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Friday, May 1, 2009

Natural Gas Severance Tax To Be Introduced In PA

Video: Capitol Press Conference to Release PBPC Severance Tax Paper

By Christopher Lilienthal
Communications Director


HARRISBURG, PA (April 30, 2009) – A well-structured severance tax on natural gas production will protect Pennsylvania taxpayers from shouldering the public costs that come with increased drilling, according to a report released this week by the Pennsylvania Budget and Policy Center.

“Natural gas extraction in the Marcellus Shale has substantial risks and substantial costs that have not yet been fully explored in the rush to drill,” said Sharon Ward, Director of the non-partisan policy research center. “A severance tax is a well-tested mechanism to shift these costs back to producers, where they belong.”

The report, “Responsible Growth: Protecting the Public Interest with a Natural Gas Severance Tax,” examines the potential costs of increased natural gas drilling on taxpayers and the environment, how severance taxes are structured in other states, and what lessons Pennsylvania can learn from them.

Interest in the severance tax has been stirred by increased natural gas production in the Marcellus Shale, a deep geologic formation that underlies 54 of Pennsylvania’s 67 counties. New drilling techniques and rising natural gas prices have made it economically feasible and profitable to exploit the vast gas reserves.

The Center’s report recommends that Pennsylvania assess a natural gas severance tax at the state level and that local governments’ authority to assess property taxes on gas and oil interests – a practice banned by a state court ruling in 2002 – be restored. Ward said the court treats the oil and gas industry differently from other mineral industries and from other businesses, whose production is a factor in local property tax assessments.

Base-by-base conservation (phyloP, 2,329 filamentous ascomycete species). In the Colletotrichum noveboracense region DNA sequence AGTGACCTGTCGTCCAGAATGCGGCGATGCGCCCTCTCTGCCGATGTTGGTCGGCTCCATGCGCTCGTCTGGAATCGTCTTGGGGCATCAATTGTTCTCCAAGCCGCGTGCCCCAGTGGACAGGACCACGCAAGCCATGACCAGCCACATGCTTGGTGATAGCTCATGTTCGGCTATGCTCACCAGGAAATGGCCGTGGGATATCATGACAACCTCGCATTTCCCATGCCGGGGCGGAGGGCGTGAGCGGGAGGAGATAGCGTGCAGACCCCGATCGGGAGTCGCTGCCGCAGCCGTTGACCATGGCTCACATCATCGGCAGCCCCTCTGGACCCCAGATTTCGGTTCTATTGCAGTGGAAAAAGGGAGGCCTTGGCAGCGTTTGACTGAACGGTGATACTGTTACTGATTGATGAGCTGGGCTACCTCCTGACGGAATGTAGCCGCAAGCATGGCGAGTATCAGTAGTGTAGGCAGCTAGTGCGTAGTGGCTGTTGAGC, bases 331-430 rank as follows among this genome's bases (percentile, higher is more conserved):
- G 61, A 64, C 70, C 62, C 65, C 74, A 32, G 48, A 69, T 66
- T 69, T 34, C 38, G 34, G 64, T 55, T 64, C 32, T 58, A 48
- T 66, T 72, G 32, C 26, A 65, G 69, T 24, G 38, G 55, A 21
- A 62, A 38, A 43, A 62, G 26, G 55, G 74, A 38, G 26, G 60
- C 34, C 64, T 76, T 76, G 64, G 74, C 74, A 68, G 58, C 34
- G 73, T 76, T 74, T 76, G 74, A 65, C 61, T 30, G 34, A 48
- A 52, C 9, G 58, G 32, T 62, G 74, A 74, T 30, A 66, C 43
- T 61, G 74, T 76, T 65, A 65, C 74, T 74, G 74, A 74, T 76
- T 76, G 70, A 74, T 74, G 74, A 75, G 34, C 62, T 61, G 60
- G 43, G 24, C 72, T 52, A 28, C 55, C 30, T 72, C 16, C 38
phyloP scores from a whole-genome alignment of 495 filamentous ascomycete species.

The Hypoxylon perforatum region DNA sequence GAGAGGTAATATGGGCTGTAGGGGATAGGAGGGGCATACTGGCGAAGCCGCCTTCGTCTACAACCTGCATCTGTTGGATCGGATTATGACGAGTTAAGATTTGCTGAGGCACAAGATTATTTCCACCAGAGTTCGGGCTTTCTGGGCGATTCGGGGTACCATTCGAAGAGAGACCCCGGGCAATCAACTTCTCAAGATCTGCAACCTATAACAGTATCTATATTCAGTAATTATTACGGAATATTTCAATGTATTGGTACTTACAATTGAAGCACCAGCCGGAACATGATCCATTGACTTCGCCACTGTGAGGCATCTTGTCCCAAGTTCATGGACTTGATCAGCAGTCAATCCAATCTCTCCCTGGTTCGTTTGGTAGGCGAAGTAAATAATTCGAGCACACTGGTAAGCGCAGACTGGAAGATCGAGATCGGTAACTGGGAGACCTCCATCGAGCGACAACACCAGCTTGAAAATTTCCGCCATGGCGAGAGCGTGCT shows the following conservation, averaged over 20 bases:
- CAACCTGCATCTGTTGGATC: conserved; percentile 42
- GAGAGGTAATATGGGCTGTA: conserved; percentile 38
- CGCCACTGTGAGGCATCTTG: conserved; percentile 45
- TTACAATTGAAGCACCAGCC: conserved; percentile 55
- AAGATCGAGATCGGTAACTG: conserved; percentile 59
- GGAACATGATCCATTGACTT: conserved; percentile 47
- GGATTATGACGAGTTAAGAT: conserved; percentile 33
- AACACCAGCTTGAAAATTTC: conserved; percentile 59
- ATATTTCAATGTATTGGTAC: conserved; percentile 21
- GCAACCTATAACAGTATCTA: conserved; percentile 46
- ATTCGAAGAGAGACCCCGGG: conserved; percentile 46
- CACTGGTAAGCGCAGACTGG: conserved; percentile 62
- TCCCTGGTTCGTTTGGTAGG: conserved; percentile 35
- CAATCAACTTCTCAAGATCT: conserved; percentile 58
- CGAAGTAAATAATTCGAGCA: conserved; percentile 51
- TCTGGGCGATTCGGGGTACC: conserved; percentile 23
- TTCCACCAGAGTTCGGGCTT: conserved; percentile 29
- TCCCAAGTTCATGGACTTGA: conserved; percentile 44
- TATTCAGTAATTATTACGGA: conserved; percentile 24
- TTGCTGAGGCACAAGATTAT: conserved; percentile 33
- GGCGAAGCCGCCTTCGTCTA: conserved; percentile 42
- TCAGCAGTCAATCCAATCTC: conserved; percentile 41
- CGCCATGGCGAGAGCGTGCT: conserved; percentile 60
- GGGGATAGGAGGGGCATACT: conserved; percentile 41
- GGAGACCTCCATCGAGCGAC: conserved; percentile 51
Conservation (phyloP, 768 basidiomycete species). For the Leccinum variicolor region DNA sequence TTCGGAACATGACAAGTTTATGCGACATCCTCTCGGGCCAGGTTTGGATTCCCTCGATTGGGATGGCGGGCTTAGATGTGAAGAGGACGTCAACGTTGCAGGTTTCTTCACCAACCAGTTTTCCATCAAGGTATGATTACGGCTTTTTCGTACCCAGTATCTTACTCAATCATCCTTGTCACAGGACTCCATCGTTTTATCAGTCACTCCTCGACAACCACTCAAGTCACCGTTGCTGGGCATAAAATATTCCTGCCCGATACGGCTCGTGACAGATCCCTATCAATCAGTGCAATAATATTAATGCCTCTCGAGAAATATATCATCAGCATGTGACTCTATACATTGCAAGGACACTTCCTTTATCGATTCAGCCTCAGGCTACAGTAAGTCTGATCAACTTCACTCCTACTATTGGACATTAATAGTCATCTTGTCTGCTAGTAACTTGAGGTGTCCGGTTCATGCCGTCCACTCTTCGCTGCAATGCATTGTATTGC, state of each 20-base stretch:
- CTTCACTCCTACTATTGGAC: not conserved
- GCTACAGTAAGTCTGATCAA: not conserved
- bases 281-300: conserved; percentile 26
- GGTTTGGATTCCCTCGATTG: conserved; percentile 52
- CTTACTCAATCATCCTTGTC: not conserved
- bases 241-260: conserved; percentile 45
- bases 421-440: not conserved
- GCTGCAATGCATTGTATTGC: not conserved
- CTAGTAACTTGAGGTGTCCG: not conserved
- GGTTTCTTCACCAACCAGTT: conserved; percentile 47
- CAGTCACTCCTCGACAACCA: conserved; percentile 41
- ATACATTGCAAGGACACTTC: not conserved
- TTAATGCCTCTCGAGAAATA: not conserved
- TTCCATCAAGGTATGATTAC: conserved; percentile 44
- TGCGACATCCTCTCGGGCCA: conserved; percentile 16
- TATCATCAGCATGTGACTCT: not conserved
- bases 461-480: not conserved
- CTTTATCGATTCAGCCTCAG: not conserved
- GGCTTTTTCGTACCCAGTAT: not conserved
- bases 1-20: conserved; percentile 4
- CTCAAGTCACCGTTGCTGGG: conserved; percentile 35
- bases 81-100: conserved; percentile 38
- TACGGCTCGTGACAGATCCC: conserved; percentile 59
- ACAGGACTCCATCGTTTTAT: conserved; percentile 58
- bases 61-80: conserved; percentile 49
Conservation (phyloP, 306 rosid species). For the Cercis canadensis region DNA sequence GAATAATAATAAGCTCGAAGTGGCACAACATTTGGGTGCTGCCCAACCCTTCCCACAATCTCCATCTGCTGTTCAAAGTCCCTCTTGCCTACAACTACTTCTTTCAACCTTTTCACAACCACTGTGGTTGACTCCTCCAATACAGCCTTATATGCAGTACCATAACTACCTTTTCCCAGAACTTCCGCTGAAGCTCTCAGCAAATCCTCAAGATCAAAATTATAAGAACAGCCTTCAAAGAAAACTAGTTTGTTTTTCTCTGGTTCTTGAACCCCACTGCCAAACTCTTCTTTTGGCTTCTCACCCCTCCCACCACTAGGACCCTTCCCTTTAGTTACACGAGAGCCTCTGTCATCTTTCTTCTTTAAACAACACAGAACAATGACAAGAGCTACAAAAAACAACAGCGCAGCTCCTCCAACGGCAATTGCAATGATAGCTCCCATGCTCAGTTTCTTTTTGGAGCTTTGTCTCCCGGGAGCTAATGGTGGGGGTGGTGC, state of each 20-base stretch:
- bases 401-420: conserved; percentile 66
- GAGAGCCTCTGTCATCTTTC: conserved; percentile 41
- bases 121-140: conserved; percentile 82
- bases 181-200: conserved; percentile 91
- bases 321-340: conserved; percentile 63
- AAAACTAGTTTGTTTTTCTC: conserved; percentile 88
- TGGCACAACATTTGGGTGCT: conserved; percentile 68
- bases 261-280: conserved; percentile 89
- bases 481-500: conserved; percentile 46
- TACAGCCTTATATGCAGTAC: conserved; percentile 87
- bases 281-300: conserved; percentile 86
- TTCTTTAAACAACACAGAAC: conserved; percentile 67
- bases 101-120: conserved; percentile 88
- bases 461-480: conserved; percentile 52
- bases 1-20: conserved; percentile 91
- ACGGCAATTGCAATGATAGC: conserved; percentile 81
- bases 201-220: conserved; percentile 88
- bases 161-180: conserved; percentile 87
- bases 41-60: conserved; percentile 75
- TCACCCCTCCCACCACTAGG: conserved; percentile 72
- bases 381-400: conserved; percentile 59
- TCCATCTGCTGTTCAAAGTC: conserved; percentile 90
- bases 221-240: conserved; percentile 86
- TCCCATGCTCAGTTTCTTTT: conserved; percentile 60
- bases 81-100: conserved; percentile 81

“School districts, municipalities, and counties have lost millions of dollars because of this court case,” said Dan Fisher, Superintendent of the Bald Eagle Area School District. “The legislature should have corrected this oversight in 2003, but six years later we are waiting for action.”

Severance Tax Can Offset Environmental, Other Public Costs

Natural gas drilling has an unavoidable impact on the environment, and the waste water generated during the drilling process in the Marcellus Shale poses particular concerns. According to a marketing manager at GE Water & Processes Technologies, which develops filtering technologies used to clean the water, “the Marcellus water is the worst water on the planet.”

Even with adequate environmental monitoring, increased drilling in the Marcellus Shale could cause water contamination, soil erosion, disturbance to natural environments, and noise and air pollution, said Michael Wood, the Center’s Research Director and lead author of the report.

A severance tax is one way to ensure that taxpayers aren’t asked to pay those environmental costs, the report found. It also will compensate Pennsylvanians for the removal of a non-renewable resource and offset the costs of new roads and bridges, public safety, building, and emergency response needs that accompany growth in natural gas drilling.